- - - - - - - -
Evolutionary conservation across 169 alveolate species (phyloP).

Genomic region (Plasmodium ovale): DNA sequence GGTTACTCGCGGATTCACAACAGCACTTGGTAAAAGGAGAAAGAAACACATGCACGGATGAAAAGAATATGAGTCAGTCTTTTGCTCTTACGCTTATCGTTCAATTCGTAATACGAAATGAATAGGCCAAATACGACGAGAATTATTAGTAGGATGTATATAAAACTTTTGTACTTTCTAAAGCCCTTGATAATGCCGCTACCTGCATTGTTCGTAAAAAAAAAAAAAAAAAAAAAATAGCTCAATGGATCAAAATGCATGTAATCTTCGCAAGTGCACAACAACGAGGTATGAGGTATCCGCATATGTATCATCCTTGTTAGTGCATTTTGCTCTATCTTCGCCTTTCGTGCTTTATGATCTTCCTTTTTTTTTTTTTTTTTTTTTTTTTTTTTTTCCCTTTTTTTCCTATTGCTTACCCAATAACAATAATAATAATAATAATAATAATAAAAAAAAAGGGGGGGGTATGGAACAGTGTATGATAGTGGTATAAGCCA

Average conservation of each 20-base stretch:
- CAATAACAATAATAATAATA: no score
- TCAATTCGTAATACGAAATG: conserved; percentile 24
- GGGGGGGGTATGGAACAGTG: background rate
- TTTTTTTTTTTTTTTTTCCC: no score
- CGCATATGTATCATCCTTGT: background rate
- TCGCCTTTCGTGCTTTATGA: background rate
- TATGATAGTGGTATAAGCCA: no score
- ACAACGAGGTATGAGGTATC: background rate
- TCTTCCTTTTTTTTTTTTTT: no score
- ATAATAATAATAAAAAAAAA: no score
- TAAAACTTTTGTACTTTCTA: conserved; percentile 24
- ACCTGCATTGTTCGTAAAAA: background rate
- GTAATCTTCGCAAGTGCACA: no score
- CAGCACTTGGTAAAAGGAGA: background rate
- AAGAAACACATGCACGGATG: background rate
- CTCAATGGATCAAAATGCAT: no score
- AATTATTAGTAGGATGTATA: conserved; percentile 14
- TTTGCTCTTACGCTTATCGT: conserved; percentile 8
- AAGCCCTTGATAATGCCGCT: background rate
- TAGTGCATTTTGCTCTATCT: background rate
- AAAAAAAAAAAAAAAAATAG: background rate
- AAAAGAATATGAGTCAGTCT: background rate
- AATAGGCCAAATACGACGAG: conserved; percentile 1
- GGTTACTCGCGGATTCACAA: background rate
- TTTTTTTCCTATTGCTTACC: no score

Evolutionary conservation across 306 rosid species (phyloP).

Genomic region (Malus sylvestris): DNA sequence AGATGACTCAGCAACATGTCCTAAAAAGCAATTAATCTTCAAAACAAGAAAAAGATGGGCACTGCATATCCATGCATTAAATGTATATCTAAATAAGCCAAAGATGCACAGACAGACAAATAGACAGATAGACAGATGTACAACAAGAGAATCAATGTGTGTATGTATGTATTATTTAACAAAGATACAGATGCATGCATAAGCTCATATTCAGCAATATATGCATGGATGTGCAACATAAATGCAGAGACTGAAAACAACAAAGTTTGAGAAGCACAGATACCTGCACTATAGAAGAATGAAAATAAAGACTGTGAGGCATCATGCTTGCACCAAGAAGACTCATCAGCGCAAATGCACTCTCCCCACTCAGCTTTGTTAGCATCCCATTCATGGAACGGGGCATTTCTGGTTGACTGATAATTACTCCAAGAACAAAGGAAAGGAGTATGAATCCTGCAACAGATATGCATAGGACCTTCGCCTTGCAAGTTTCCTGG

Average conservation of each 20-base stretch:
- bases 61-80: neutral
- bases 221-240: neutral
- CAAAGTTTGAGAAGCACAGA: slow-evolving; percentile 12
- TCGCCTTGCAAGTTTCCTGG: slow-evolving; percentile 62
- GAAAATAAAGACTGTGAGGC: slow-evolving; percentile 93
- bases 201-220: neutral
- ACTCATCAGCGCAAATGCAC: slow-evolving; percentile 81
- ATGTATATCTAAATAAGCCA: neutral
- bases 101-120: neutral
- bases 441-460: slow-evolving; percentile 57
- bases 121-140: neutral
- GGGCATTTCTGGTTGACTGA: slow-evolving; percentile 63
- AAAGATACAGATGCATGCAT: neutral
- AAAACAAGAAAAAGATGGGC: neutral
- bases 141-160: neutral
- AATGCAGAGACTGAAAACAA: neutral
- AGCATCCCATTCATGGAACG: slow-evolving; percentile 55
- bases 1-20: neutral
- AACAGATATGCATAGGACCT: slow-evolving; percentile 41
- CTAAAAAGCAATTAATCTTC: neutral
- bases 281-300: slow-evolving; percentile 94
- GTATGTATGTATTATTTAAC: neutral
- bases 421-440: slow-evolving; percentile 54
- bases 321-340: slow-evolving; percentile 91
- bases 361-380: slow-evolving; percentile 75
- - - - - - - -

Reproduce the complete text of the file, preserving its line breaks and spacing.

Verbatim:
Evolutionary conservation across 169 alveolate species (phyloP).

Genomic region (Plasmodium ovale): DNA sequence GGTTACTCGCGGATTCACAACAGCACTTGGTAAAAGGAGAAAGAAACACATGCACGGATGAAAAGAATATGAGTCAGTCTTTTGCTCTTACGCTTATCGTTCAATTCGTAATACGAAATGAATAGGCCAAATACGACGAGAATTATTAGTAGGATGTATATAAAACTTTTGTACTTTCTAAAGCCCTTGATAATGCCGCTACCTGCATTGTTCGTAAAAAAAAAAAAAAAAAAAAAATAGCTCAATGGATCAAAATGCATGTAATCTTCGCAAGTGCACAACAACGAGGTATGAGGTATCCGCATATGTATCATCCTTGTTAGTGCATTTTGCTCTATCTTCGCCTTTCGTGCTTTATGATCTTCCTTTTTTTTTTTTTTTTTTTTTTTTTTTTTTTCCCTTTTTTTCCTATTGCTTACCCAATAACAATAATAATAATAATAATAATAATAAAAAAAAAGGGGGGGGTATGGAACAGTGTATGATAGTGGTATAAGCCA

Average conservation of each 20-base stretch:
- CAATAACAATAATAATAATA: no score
- TCAATTCGTAATACGAAATG: conserved; percentile 24
- GGGGGGGGTATGGAACAGTG: background rate
- TTTTTTTTTTTTTTTTTCCC: no score
- CGCATATGTATCATCCTTGT: background rate
- TCGCCTTTCGTGCTTTATGA: background rate
- TATGATAGTGGTATAAGCCA: no score
- ACAACGAGGTATGAGGTATC: background rate
- TCTTCCTTTTTTTTTTTTTT: no score
- ATAATAATAATAAAAAAAAA: no score
- TAAAACTTTTGTACTTTCTA: conserved; percentile 24
- ACCTGCATTGTTCGTAAAAA: background rate
- GTAATCTTCGCAAGTGCACA: no score
- CAGCACTTGGTAAAAGGAGA: background rate
- AAGAAACACATGCACGGATG: background rate
- CTCAATGGATCAAAATGCAT: no score
- AATTATTAGTAGGATGTATA: conserved; percentile 14
- TTTGCTCTTACGCTTATCGT: conserved; percentile 8
- AAGCCCTTGATAATGCCGCT: background rate
- TAGTGCATTTTGCTCTATCT: background rate
- AAAAAAAAAAAAAAAAATAG: background rate
- AAAAGAATATGAGTCAGTCT: background rate
- AATAGGCCAAATACGACGAG: conserved; percentile 1
- GGTTACTCGCGGATTCACAA: background rate
- TTTTTTTCCTATTGCTTACC: no score

Evolutionary conservation across 306 rosid species (phyloP).

Genomic region (Malus sylvestris): DNA sequence AGATGACTCAGCAACATGTCCTAAAAAGCAATTAATCTTCAAAACAAGAAAAAGATGGGCACTGCATATCCATGCATTAAATGTATATCTAAATAAGCCAAAGATGCACAGACAGACAAATAGACAGATAGACAGATGTACAACAAGAGAATCAATGTGTGTATGTATGTATTATTTAACAAAGATACAGATGCATGCATAAGCTCATATTCAGCAATATATGCATGGATGTGCAACATAAATGCAGAGACTGAAAACAACAAAGTTTGAGAAGCACAGATACCTGCACTATAGAAGAATGAAAATAAAGACTGTGAGGCATCATGCTTGCACCAAGAAGACTCATCAGCGCAAATGCACTCTCCCCACTCAGCTTTGTTAGCATCCCATTCATGGAACGGGGCATTTCTGGTTGACTGATAATTACTCCAAGAACAAAGGAAAGGAGTATGAATCCTGCAACAGATATGCATAGGACCTTCGCCTTGCAAGTTTCCTGG

Average conservation of each 20-base stretch:
- bases 61-80: neutral
- bases 221-240: neutral
- CAAAGTTTGAGAAGCACAGA: slow-evolving; percentile 12
- TCGCCTTGCAAGTTTCCTGG: slow-evolving; percentile 62
- GAAAATAAAGACTGTGAGGC: slow-evolving; percentile 93
- bases 201-220: neutral
- ACTCATCAGCGCAAATGCAC: slow-evolving; percentile 81
- ATGTATATCTAAATAAGCCA: neutral
- bases 101-120: neutral
- bases 441-460: slow-evolving; percentile 57
- bases 121-140: neutral
- GGGCATTTCTGGTTGACTGA: slow-evolving; percentile 63
- AAAGATACAGATGCATGCAT: neutral
- AAAACAAGAAAAAGATGGGC: neutral
- bases 141-160: neutral
- AATGCAGAGACTGAAAACAA: neutral
- AGCATCCCATTCATGGAACG: slow-evolving; percentile 55
- bases 1-20: neutral
- AACAGATATGCATAGGACCT: slow-evolving; percentile 41
- CTAAAAAGCAATTAATCTTC: neutral
- bases 281-300: slow-evolving; percentile 94
- GTATGTATGTATTATTTAAC: neutral
- bases 421-440: slow-evolving; percentile 54
- bases 321-340: slow-evolving; percentile 91
- bases 361-380: slow-evolving; percentile 75